What are you doing?
Communication plays a vital role in the workplace, especially in today's growing remote setup. Knowing what every team member is busy with definitely helps managers be better at estimating the current status and anticipating delivery. In fact, one of the most important moments for every team is the daily standup.
With more and more managers leading transversal cross-functional squads, with members working on different products, each with their own ceremonies, it becomes more complex to conduct daily standups and to be on top of what everyone is doing.
This creates a rather obscure environment where managers, not knowing what exactly is going on with each direct report, tend to rely on third-person feedback. With experience and practice, it's of course possible to have a pretty good picture of both outstanding and poor performances relying mostly on this kind of feedback.
Working in the dark
While managers can rely on indirect feedback, an extremely common issue is that direct reports don't have that many options to understand what their manager is up to. This inevitably creates an obfuscated environment where people don't feel understood and where issues only bubble up when it's too late.
As managers we tend to work in bursts of effort, often interleaved between each other as we are pulled in different directions. Because our decisions affect directly and indirectly the people that we care for, we tend to assume that everybody knows what we are doing at any given time. This cannot be more wrong. We are totally absorbed by our current task the same exact way our direct reports are.
Moreover, sometimes our tasks are particularly sensitive and we feel the need to protect our reports from all the noise. Think about situations such as acquisition or major re-organization. In such scenarios it is easy to plow away and spend (too much) time away from the teams.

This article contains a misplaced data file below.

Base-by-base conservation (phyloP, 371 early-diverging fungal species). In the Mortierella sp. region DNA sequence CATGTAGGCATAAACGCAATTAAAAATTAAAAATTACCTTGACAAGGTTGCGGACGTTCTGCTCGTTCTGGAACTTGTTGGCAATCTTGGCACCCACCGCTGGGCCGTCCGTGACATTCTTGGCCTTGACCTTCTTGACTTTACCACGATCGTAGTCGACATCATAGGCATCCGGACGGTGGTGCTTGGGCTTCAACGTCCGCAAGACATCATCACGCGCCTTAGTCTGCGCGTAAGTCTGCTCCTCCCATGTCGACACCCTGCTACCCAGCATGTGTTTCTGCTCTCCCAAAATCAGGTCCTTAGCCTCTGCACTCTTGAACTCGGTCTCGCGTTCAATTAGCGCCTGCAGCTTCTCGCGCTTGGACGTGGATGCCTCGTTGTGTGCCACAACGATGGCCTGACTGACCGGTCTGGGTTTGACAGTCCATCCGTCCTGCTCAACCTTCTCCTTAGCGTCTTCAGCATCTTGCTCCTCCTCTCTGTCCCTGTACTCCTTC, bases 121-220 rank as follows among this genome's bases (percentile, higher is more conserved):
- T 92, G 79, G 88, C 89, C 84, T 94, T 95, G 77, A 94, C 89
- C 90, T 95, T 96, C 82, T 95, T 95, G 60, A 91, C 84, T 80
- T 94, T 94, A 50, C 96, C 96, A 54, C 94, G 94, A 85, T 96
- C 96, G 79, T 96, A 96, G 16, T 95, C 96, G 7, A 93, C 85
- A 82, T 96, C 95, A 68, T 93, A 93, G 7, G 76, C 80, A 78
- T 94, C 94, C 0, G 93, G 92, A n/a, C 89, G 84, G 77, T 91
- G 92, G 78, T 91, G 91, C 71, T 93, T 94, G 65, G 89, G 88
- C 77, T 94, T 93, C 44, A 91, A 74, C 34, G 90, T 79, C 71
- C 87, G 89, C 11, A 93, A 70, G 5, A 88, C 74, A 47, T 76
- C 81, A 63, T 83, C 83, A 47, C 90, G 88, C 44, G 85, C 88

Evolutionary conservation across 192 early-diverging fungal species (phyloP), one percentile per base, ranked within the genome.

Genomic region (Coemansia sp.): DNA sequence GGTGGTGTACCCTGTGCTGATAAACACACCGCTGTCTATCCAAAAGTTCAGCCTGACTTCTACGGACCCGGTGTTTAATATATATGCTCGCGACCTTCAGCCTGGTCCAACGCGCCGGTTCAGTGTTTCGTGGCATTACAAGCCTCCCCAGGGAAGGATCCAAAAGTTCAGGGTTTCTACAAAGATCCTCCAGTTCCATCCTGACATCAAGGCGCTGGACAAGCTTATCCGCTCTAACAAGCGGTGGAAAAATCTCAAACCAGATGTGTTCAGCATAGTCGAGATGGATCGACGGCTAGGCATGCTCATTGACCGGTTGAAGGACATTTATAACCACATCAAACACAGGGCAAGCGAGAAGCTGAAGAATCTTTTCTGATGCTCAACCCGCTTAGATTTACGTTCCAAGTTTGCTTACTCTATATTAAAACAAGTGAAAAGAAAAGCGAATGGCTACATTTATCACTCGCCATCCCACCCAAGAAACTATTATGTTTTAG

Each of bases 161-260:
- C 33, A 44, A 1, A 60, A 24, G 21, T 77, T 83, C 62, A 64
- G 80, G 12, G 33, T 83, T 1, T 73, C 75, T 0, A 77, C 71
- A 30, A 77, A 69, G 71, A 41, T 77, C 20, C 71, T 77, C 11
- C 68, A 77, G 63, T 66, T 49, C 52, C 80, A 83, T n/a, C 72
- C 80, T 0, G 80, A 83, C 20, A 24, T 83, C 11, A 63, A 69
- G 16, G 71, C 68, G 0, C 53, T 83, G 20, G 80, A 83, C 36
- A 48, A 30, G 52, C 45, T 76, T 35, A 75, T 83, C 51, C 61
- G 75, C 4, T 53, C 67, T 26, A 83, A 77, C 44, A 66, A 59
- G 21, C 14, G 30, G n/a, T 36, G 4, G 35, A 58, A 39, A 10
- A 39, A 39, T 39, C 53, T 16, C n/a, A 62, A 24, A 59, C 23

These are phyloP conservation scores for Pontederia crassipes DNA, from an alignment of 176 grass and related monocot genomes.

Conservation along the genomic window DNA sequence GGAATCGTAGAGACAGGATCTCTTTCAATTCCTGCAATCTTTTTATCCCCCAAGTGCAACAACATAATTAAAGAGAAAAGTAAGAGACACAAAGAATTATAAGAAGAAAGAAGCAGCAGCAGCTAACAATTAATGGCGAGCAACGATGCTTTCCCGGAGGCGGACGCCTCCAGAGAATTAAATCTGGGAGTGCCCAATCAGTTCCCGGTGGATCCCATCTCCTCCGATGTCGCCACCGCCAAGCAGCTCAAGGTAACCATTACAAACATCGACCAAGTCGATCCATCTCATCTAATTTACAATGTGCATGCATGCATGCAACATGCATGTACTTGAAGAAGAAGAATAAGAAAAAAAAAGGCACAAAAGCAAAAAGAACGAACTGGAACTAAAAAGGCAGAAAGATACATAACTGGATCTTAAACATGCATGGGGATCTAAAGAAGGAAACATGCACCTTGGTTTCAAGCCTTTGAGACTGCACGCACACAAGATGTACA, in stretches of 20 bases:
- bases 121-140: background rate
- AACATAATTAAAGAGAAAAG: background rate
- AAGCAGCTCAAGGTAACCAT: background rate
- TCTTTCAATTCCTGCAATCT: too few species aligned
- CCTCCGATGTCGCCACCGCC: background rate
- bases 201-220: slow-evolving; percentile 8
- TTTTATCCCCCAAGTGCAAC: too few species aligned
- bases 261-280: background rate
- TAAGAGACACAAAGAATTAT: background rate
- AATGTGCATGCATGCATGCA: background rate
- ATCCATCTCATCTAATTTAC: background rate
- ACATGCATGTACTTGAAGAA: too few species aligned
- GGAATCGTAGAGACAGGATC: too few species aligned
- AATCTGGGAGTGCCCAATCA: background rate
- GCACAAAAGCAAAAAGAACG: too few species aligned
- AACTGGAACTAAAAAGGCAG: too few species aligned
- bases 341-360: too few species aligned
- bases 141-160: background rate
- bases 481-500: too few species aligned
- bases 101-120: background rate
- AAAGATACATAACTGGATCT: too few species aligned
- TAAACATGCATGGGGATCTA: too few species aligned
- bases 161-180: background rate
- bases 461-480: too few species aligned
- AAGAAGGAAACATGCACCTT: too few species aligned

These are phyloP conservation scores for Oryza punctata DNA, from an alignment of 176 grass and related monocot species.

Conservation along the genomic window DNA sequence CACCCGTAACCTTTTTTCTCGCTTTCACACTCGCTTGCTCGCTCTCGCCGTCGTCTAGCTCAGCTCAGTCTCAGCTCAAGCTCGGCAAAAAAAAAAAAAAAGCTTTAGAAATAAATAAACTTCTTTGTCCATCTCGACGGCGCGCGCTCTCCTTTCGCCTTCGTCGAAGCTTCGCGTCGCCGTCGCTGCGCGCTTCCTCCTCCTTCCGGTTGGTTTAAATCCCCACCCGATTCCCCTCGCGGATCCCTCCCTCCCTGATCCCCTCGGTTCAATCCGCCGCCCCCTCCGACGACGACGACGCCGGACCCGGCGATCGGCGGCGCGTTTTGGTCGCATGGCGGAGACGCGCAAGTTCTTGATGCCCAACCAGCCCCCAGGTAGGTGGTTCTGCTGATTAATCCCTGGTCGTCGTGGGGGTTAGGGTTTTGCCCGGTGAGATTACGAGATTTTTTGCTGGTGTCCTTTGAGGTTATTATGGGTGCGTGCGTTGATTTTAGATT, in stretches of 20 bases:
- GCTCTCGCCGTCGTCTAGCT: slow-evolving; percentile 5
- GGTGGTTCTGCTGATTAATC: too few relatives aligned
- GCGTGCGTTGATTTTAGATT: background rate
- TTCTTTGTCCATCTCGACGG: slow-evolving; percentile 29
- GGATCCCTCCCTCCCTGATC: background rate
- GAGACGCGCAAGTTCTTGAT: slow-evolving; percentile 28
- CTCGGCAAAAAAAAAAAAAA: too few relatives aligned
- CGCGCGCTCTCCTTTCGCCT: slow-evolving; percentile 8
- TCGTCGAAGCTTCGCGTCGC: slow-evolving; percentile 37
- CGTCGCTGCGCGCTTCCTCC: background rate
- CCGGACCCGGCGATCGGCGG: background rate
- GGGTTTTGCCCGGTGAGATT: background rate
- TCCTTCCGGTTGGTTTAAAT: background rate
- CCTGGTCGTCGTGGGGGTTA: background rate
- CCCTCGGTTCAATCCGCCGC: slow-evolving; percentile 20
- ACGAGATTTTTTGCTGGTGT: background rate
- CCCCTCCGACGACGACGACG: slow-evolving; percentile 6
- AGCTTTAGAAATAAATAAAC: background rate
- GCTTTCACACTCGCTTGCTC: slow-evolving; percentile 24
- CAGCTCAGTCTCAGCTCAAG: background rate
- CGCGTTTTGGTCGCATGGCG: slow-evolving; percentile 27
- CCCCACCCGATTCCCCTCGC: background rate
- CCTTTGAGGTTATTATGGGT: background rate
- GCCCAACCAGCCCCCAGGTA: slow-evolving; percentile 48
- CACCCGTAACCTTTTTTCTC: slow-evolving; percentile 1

They want to know
Why is it that you're more distant lately? What's going on in the company? How's that going to affect me? Can I help you?
These are just a few of the questions people have when you spend time away from them. Less experienced managers often underestimate how their actions influence others, thinking they are screening them for their good without realizing they are instead just neglecting them.
People appreciate when you are always present but really notice when you are not there for them.
How to keep them informed
More experienced leaders know this well. They resort to different ways to keep their followers informed on what they are up to, about their wins, and their losses. Some institute ad hoc meetings to inform their reports about their work, while some others use existing aligners or similar events. It very much depends on personal style and company culture.
Depending on the number of reports, some leaders send a weekly email in which they focus on the three main dimensions of their work: company, team, and personal. Writing this kind of email is easier said than done. Striking the right balance of information is almost an art. Too little and you won't be making sense, too much and people won't read it.
However, as discussed in our previous article "Write things down", composing such an email will be of tremendous benefit, and not just for yourself.
At the end of the day, it doesn't matter what you come up with as long as you keep people informed about what you are doing. People seek information, they want to be in the know. As servant leaders, we have an obligation to communicate clearly and openly our daily struggles especially if we strive to build a culture in which we expect our reports to share their struggles with us.
It requires discipline and exercise to hit the sweet spot in terms of how much we should share, but in our job, we rarely encounter a more powerful way to avoid ambiguity and misalignment.